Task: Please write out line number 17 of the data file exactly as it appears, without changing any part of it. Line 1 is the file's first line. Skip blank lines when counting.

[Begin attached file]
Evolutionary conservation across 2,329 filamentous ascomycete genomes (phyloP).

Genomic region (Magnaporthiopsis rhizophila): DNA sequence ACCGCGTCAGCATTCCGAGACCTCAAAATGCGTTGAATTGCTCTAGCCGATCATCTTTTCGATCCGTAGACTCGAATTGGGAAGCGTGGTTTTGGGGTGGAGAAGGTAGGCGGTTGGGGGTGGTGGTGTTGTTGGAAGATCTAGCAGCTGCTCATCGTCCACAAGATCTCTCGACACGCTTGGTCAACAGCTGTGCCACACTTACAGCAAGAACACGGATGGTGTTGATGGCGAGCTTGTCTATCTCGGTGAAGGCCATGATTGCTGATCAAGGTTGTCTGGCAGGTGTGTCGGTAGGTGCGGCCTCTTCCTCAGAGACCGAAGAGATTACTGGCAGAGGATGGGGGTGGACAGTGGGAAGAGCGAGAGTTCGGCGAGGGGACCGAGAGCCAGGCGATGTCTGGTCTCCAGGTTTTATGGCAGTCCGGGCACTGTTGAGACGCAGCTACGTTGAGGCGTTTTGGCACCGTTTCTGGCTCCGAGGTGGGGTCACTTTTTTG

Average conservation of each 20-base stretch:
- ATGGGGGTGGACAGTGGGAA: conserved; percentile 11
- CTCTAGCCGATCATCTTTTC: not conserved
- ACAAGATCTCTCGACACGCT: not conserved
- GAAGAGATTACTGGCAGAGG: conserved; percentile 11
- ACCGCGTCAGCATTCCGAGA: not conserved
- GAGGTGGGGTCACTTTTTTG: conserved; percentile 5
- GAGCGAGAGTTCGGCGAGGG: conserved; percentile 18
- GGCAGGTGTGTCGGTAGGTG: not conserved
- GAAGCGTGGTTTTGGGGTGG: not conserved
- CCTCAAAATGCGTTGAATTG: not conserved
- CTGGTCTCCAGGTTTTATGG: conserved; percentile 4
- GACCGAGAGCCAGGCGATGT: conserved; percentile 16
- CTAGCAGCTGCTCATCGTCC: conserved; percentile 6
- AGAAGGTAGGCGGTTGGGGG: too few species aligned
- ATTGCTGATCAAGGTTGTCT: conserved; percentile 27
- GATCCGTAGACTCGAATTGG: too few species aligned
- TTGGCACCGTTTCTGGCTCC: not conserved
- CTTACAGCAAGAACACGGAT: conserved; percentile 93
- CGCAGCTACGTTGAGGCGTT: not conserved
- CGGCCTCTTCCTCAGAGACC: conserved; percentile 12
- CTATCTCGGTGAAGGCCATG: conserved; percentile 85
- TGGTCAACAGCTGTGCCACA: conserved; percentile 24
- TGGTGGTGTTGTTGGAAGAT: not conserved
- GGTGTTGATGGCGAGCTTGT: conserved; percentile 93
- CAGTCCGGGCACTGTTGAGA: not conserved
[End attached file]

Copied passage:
- AGAAGGTAGGCGGTTGGGGG: too few species aligned